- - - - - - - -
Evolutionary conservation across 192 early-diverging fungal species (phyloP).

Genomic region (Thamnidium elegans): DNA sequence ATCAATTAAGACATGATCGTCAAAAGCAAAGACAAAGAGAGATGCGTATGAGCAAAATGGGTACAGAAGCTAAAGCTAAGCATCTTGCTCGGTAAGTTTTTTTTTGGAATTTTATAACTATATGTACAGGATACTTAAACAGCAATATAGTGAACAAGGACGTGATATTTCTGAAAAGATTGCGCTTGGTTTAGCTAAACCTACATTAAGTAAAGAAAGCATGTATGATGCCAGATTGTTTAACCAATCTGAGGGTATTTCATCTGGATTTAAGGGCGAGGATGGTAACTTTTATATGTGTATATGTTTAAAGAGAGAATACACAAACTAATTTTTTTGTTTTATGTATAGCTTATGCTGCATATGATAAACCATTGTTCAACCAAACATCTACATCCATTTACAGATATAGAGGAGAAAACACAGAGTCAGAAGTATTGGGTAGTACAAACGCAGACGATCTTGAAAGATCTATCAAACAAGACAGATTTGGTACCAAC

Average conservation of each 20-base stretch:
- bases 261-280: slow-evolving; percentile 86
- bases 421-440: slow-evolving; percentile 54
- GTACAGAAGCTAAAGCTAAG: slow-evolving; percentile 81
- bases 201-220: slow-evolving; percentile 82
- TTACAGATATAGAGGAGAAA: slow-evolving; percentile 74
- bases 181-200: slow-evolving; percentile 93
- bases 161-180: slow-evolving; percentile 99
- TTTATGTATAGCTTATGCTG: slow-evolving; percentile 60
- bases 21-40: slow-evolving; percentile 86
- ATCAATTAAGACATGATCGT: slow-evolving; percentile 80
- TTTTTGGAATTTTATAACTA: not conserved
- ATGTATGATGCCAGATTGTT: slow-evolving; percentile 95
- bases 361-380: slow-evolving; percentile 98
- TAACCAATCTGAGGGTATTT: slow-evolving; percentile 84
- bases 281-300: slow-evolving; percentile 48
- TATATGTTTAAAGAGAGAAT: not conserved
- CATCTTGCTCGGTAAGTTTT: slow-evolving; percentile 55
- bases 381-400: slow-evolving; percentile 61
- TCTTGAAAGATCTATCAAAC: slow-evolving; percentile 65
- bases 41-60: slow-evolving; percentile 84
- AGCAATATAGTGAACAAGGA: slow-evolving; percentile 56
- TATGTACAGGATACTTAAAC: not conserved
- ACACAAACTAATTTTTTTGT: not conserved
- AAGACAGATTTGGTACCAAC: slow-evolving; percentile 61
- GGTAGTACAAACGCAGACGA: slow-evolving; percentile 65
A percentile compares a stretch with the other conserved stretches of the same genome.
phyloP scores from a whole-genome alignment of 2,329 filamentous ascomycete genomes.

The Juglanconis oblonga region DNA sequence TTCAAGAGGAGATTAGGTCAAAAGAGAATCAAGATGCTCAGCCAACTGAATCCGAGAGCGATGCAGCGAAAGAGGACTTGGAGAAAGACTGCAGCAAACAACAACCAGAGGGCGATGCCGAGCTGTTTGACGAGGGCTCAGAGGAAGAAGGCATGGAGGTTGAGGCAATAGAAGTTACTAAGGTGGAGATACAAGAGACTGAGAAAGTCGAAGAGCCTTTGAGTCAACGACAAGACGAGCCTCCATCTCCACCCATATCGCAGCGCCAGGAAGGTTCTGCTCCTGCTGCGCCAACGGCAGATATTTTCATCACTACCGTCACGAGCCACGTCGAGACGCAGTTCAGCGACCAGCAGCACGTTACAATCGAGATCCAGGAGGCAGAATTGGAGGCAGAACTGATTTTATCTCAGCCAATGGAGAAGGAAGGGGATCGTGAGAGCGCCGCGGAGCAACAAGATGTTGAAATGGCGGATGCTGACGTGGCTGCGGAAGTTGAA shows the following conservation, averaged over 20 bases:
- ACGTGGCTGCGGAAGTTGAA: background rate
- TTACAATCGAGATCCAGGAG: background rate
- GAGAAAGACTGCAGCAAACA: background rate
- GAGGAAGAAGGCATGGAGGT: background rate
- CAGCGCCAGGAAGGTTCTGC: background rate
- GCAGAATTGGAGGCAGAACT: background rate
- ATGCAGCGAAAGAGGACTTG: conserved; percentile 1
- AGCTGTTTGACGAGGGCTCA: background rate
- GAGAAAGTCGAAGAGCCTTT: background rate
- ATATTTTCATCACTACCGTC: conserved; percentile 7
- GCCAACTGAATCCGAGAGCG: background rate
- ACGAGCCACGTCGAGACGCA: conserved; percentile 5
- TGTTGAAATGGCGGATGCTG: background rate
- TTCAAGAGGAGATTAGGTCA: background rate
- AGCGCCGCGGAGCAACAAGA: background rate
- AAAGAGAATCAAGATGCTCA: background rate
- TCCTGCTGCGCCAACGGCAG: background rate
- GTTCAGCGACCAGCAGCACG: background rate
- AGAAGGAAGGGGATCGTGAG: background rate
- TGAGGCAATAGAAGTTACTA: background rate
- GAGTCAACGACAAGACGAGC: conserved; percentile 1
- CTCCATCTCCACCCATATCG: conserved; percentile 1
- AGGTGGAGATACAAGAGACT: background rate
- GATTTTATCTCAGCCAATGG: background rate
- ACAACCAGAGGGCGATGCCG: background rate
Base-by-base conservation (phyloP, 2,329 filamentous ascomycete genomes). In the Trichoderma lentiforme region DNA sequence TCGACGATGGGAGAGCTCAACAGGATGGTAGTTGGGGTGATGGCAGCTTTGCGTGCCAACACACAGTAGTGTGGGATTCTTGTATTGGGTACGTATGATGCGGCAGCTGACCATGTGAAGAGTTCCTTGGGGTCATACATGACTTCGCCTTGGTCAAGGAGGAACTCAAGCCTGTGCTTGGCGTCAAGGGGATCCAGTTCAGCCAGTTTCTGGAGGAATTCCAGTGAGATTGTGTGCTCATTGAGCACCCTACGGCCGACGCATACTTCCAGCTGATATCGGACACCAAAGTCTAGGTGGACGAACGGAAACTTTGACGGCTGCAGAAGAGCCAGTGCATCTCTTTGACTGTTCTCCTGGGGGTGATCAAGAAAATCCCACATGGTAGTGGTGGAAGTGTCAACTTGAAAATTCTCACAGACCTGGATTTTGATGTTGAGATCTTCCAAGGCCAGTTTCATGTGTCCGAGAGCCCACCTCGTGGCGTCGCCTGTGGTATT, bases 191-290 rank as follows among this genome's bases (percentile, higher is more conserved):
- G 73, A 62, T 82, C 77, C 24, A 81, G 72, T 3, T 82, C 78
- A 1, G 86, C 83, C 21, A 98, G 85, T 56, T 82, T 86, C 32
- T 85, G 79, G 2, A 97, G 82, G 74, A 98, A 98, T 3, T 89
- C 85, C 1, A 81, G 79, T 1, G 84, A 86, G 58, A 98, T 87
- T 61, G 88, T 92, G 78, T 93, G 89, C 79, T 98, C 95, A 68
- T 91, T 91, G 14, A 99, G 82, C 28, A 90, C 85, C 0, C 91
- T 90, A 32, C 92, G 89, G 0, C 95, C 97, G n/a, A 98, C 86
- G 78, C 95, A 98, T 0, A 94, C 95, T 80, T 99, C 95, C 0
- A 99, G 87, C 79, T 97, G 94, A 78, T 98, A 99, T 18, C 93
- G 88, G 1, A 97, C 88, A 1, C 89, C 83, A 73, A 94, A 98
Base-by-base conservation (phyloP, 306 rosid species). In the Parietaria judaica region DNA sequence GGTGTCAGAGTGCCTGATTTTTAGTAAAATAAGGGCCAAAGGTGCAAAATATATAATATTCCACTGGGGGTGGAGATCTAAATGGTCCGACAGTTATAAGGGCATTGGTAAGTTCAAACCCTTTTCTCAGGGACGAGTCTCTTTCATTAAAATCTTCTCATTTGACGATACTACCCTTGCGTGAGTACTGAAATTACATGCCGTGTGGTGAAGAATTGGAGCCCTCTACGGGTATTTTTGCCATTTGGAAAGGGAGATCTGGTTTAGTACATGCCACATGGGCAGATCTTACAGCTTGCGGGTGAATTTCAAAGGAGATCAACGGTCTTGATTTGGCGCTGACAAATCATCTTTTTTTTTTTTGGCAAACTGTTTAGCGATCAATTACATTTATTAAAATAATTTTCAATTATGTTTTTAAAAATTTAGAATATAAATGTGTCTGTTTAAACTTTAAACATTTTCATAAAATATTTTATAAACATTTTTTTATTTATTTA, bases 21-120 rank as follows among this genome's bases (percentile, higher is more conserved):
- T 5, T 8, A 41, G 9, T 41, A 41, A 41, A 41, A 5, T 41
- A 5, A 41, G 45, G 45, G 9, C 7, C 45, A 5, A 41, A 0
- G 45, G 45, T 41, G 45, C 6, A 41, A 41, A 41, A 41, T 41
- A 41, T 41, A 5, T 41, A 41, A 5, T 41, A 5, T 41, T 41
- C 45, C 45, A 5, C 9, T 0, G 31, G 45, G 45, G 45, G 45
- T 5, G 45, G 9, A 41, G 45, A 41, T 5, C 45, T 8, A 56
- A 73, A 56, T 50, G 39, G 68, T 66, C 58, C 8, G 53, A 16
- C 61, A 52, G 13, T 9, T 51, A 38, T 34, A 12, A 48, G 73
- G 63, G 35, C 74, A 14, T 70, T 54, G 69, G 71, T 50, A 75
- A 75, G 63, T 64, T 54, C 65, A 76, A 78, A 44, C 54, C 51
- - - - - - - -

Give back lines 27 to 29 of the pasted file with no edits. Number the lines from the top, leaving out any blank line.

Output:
- AAGACAGATTTGGTACCAAC: slow-evolving; percentile 61
- GGTAGTACAAACGCAGACGA: slow-evolving; percentile 65
A percentile compares a stretch with the other conserved stretches of the same genome.